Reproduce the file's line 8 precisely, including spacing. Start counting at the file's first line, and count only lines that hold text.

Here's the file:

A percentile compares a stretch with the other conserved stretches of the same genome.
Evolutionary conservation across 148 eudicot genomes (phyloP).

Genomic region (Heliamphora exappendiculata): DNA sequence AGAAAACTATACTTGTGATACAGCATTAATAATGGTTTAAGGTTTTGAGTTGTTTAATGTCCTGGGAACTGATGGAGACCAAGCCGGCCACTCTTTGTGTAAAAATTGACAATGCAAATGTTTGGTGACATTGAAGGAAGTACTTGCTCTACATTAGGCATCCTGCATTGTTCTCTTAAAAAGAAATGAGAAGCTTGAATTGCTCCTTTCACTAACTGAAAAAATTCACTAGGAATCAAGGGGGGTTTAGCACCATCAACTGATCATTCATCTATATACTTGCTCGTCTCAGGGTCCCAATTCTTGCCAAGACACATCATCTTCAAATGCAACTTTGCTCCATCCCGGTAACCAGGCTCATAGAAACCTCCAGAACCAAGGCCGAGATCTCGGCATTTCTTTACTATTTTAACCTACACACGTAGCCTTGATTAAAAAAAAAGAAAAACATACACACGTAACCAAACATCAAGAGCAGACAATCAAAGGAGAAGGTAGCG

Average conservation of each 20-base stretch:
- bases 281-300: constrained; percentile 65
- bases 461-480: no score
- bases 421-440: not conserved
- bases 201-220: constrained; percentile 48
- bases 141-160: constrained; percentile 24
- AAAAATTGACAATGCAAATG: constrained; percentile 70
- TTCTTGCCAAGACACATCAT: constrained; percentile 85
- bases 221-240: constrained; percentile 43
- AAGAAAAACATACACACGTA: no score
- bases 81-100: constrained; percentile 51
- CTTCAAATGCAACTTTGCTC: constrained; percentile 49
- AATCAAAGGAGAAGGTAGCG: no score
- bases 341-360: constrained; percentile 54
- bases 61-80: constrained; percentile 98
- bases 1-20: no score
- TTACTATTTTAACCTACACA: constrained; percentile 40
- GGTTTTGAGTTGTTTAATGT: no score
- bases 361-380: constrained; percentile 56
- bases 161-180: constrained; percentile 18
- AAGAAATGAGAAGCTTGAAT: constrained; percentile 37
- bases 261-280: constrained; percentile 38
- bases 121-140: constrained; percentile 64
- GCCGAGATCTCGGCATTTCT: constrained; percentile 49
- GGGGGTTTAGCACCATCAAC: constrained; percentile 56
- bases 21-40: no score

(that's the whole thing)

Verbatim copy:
- bases 201-220: constrained; percentile 48